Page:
Newly created company Hyundai Robotics has launched its first “mobile service robot”.
The company held an research and development presentation for the mobile service robot – which has been named “UNI” – at its Yongin Research Lab recently.
The first part of the presentation was a demonstration, and the second part consisted of a presentation of Hyundai Robotics’ achievements so far.
During the demonstration, the service robot was able to analyze an image file of a person, recognize the camera, and provide voice responses.
Hyundai also demonstrated automatic driving and sensing technology through spatial mapping, setting tasks in each sector, and other various applied technologies.
During the presentation that followed, Hyundai presented its work in mobile service robot research and outlined its plans for future projects.
The company says the robot’s various “user-friendly functions” generated interest, such as the text message delivery service and voice guidance service. The automatic driving function through the autonomous mobile robot system was “highly rated for its high compatibility”, says the company.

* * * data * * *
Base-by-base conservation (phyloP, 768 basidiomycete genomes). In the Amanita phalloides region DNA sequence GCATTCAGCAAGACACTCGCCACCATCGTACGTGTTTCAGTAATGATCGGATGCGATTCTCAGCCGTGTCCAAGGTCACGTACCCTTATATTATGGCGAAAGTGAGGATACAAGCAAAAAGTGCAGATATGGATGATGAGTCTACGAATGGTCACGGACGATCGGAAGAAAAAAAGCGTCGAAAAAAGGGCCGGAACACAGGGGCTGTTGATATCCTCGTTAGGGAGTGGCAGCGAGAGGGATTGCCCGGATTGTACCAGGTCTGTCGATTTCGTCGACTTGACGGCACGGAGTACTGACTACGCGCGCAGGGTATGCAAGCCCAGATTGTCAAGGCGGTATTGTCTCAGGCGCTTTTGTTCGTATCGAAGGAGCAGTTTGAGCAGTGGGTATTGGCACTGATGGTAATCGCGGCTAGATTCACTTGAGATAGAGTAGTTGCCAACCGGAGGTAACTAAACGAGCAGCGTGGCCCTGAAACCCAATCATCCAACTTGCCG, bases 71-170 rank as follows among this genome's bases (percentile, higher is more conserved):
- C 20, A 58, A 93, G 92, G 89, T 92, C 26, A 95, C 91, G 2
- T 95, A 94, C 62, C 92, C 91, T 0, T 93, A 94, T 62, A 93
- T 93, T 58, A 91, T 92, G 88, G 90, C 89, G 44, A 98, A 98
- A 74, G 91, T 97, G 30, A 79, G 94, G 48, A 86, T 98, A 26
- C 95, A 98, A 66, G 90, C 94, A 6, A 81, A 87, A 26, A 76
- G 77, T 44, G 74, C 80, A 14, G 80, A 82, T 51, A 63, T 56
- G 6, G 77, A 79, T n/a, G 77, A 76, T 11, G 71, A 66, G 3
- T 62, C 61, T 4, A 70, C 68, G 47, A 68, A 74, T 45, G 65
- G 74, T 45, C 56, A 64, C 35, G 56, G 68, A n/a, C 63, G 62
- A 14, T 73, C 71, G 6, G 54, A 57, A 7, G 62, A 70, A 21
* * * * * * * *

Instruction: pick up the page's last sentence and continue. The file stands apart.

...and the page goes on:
Hyundai Robotics also gave its analysis of the industry and discussed the blueprint that UNI “must move toward in the future” based on an objective market evaluation.
UNI is scheduled to be launched in the second half of this year, and Hyundai is currently implementing it in various places such as hotels for delivery services.
The company is planning to research various other applications, including office guidance services, security, air purifiers, and others.
Dong-Jae Lee, head of the Hyundai Robotics application control research team, says: “As untact (no-contact) services are becoming more and more important, people are taking an interest in mobile robots.
“However, the Korean mobile robot market is still very much behind because we are unable to offer competitive prices.”
Lee, who has been at the forefront of Hyundai Robotics’ mobile service development, adds: “Hyundai Robotics will work harder to make mobile robots more accessible to everyone in the future.”